A Whole New Headspace: Creating Audio in Virtual Reality
In the video game Jurassic World: VR Expedition, there are about five minutes of audio that were designed and mixed by Richard Ludlow B.M. ’14 and his team at Hexany Audio. Five minutes—enough time to order and receive a coffee during the morning rush. For Ludlow and his team, however, creating those five minutes took a solid month, and that was on a rush schedule.
Every project for Hexany Audio requires its own cocktail of services. “Our company is made up of 11 people and it’s split between sound design and [original] music,” Ludlow says. “Our projects are sometimes us doing both, sometimes just music, sometimes just sound design.”
In the case of Jurassic World, the focus was on sound design and mixing, as most of the music used in the game was licensed from the film franchise. And while Hexany Audio—which employs many Berklee alumni—cut its teeth in the video game audio world, it's also found success in the virtual reality (VR) industry.
In talking about what goes into a creating audio for VR, Ludlow peeled back the layers of the Jurassic World project—along with how it differs from other projects the company takes on, such as Blade Runner: Revelations. What follows are some key behind-the-screen moments in the lifecycle of a Hexany Audio project.
The Beginning: What Makes the Project Different
Jurassic World is not played on a classic console or VR headset. “It was ultimately created to be a VR experience, but also to be a simulator/ride that is in every Dave & Buster's [arcade],” Ludlow says. The sound design, referred to as “spatialized audio,” or audio that surrounds the player as opposed to a more two-dimensional audio experience, needs to work in a VR setting: providing ambient background sound, playing musical clips from the Jurassic Park/World films, and highlighting "narrative" audio attached to the specific characters in the game. In addition, the audio needs to perform well on the machine itself to help dissolve the lines between a game and theme park ride.
By contrast, Blade Runner: Revelations was designed for a mobile VR platform (Google's Daydream), and the audio operates in a more limited fashion since it has to be playable on a phone—too many sound files and the game simply won't load.
The Middle: Being a Technician and an Artist
After the sound assets have been gathered and created, much of the work comes in the form of mixing. When working with the kinds of spatialized audio needed in a VR environment, the sound designer has to be both technically proficient and artistic. If designers do their job well, the whole experience feels seamless.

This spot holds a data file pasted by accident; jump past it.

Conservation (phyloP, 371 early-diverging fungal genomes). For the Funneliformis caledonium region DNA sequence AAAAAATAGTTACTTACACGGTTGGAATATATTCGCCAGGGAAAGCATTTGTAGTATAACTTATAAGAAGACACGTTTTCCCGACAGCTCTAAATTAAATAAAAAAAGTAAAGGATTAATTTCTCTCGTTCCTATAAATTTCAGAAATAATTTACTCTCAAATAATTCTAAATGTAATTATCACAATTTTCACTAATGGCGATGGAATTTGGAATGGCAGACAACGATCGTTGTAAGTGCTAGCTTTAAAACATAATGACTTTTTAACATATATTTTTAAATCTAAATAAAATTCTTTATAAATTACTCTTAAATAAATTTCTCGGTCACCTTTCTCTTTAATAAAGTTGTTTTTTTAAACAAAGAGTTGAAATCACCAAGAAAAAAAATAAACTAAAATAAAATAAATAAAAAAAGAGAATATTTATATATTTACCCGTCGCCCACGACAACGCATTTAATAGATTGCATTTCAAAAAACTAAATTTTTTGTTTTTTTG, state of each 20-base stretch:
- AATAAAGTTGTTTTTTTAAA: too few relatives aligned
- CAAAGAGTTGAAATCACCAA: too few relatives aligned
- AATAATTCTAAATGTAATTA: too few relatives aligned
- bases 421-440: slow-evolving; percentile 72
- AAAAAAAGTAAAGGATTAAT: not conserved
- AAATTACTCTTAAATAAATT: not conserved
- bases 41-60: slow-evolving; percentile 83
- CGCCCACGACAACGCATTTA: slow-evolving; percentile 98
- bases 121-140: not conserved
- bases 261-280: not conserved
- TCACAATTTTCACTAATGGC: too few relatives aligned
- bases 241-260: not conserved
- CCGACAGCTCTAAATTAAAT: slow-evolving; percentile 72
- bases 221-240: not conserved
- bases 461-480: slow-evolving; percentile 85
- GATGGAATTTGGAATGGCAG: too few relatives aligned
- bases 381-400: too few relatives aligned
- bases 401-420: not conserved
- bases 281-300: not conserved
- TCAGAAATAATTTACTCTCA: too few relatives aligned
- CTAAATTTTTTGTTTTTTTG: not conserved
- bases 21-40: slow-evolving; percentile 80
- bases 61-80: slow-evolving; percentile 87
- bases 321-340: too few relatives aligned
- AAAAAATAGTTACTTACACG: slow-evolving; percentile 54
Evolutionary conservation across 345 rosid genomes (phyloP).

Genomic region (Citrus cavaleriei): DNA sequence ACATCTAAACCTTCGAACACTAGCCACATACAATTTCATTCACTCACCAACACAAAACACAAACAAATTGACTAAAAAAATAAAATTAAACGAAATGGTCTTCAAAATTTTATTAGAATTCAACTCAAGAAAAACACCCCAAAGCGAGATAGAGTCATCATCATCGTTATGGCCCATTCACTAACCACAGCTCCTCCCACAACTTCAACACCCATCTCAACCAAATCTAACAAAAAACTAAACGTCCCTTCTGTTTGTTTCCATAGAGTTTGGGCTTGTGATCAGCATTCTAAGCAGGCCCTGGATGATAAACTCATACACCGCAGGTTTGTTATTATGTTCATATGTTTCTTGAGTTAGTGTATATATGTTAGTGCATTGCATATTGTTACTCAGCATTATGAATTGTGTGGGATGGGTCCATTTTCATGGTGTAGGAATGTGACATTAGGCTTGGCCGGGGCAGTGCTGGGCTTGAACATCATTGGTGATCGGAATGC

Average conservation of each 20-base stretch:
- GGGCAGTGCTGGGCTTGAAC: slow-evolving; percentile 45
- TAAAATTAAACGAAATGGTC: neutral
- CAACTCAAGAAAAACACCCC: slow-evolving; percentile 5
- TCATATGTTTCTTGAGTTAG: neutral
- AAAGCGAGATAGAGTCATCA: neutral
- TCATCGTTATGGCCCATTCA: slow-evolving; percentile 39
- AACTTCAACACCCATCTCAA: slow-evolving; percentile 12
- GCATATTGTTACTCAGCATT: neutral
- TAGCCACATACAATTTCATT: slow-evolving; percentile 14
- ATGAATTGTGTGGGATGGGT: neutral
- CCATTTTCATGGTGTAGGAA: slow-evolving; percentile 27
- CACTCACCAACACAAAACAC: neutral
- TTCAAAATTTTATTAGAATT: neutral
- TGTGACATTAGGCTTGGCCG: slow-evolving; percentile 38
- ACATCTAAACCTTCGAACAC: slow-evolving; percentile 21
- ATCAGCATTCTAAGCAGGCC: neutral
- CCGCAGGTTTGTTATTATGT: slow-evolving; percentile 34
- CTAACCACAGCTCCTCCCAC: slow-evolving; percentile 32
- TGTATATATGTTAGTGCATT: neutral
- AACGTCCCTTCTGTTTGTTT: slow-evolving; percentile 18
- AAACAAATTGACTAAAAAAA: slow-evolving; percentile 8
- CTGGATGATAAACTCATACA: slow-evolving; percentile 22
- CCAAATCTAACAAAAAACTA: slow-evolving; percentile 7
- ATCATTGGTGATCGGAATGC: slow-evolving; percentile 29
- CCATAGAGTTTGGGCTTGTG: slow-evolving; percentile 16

Ludlow points out that working in VR “is a lot more technical and takes a lot longer” than does working in two-dimensional visual media. For example, picture yourself playing a traditional video game on a television or computer screen, and a cannon shoots from the left. “The sound is spatialized over there and the player knows it’s coming from the left. That’s pretty much it. But in VR, there’s also these spatial audio plug-ins that simulate sounds that are behind you, above you, or below you—they simulate the head, basically.”
The End: There Is No End
After countless audio iterations and mix adjustments, and testing in both 2D and VR settings as well as in the game itself, the audio is shared with the client. “For Jurassic World, it was very helpful to go and experience it with the client,” Ludlow says. “It was great to get all of their feedback right then, after I’d experienced the game with them for the first time.”
You'd think this is where the process would start to wrap up, but VR audio projects are always evolving. “An interesting thing about our projects is that games are often updated,” Ludlow explains. “We’re often still working on projects after they’re released or future updates will be planned or changes based on user experience.”
In a way, the industry and the technology are both moving in a "spatialized" direction. Hexany Audio's employees contract with many media companies, allowing them to keep trying new things. Working at a media company's in-house audio department, a specialist might get to work on one project for a couple of years, but at Hexany, Ludlow says, "We get to touch a number of different projects, and that's really my favorite part."